The word from Mattersight's Jason Wesbecher, who serves as the company's chief marketing officer, suggests that call recording is already a pretty standard part of the office, particularly for “...training and quality purposes...”as the largely-ubiquitous call announcements proclaim. But with big data tools like those Mattersight has to offer—particularly the Behavioral Analytics tool—companies can not only record calls, but analyze the calls received on a variety of fronts. The biggest such point is that the tool can narrow down the personality of the person calling in, which in turn allows companies to, in the future, connect that caller not to the first available representative, but the first available representative with a similar personality type. Failing that, companies are able to better connect to compatible personality types, and that can be a big help in terms of addressing certain issues.

With the tools, a company can determine if a caller is outgoing or shy, sarcastic or serious, and similar simple terms like that just running call recordings and other records through a series of proprietary algorithms. The end result places the caller—based on the words used and the context in which said words are used—in one of roughly a “half-dozen” personality constructs. Then the company can match up which of its call center staffers best match up to these personality constructs, allowing the caller to feel more at ease dealing with someone who better understands how he or she thinks.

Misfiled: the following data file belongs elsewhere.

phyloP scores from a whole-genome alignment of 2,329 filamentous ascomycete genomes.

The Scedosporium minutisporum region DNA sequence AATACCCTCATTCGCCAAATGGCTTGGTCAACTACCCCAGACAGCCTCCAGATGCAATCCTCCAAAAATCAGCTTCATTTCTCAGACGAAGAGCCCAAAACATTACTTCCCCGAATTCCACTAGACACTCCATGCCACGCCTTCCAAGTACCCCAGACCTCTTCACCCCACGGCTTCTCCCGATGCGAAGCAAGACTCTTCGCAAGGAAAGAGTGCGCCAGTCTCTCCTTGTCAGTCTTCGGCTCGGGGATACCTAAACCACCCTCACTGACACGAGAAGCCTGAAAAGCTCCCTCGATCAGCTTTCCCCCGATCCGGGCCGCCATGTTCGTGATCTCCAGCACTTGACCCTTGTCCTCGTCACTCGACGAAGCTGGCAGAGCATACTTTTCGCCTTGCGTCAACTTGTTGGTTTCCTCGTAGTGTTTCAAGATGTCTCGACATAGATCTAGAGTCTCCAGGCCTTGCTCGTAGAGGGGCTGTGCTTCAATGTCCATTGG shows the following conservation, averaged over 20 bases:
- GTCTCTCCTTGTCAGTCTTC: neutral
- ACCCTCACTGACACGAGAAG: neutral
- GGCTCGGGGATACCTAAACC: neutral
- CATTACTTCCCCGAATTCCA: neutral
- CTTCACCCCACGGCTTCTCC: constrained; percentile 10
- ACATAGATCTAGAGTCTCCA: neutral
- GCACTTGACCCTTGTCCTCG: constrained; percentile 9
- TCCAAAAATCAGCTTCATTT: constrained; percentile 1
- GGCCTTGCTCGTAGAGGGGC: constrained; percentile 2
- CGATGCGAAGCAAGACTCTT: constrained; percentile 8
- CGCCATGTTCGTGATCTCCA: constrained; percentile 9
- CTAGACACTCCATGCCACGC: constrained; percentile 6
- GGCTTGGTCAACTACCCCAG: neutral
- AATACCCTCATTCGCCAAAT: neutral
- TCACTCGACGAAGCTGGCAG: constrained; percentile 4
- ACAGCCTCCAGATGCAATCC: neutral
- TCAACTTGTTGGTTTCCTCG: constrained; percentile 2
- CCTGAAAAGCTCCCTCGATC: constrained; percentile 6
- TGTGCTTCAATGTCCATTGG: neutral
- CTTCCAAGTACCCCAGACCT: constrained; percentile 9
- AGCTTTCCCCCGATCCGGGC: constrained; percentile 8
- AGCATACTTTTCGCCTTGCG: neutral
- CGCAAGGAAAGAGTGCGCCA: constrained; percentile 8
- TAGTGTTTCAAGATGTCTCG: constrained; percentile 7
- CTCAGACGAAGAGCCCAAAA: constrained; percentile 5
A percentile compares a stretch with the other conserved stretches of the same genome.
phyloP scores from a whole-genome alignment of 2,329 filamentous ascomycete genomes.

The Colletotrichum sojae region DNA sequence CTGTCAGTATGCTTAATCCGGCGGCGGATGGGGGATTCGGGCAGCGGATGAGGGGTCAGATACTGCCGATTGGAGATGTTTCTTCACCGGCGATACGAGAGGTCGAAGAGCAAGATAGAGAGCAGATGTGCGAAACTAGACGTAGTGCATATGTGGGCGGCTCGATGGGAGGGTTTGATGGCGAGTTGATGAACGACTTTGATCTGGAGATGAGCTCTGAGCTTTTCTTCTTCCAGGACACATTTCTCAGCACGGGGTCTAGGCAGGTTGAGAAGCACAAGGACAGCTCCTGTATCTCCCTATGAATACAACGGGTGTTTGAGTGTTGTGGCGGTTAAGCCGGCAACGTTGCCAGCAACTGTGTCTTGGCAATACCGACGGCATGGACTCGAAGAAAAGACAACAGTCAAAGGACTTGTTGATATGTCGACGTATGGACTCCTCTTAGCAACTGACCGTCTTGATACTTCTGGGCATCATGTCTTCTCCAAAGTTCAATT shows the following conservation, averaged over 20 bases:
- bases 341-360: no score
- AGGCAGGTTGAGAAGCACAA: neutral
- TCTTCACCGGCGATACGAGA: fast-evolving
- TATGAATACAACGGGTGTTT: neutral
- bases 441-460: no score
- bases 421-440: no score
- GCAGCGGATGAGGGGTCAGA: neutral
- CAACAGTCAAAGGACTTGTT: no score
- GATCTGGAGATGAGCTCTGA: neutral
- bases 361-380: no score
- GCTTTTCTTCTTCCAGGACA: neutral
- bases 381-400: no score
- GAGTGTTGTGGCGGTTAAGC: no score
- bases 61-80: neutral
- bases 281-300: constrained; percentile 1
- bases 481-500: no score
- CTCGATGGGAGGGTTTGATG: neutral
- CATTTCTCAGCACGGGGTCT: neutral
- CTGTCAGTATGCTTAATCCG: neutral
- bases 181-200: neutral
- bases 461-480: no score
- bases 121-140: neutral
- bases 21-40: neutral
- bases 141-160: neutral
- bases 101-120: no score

While the issue of just which personalities are most compatible—using a Myers-Briggs personality typing system, for example, will lead to a lot of conflicts as some say an INTJ will work with an INFP, while others say it's a terrible match—is somewhat subjective, the idea that “close counts” can apply here, meaning that a close but imprecise match can be a better experience than a complete mismatch. It's one of those cases where any effort is better than no effort at all, even if it's only just a little better than the alternative. In fact, there's actually something of a risk here in that a personality could be mismatched, making a bad situation potentially even worse. But then, the likelihood of that happening might well be too small to be much concerned with; not every customer every time walks away satisfied. That's just the nature of business as we know it.

Edited by Stefania Viscusi

Moving Your Hosted Call Center Just Got Easier

February 18, 2015

Contact center software is nothing without a powerful infrastructure on which it can operate. Similarly, a powerful network is just a collection of metal and plastic without code on both ends to utilize those materials to transmit data. This necessary interplay is the backbone of why the new partnership between inContact and Black Box (News - Alert) Systems makes sense.

inContact, a developer of cloud-based contact center software, and Black Box Network Services, a provider of data and voice infrastructure, recently announced that they will being working together to better meet enterprise demand for call center systems. inContact's comments about the partnership calls the result of the pairing a complete solution that delivers a streamlined product from end to end. For enterprise customers this will include the inContact cloud-based contact center and workforce optimization platforms, as well as network connectivity from Black Box.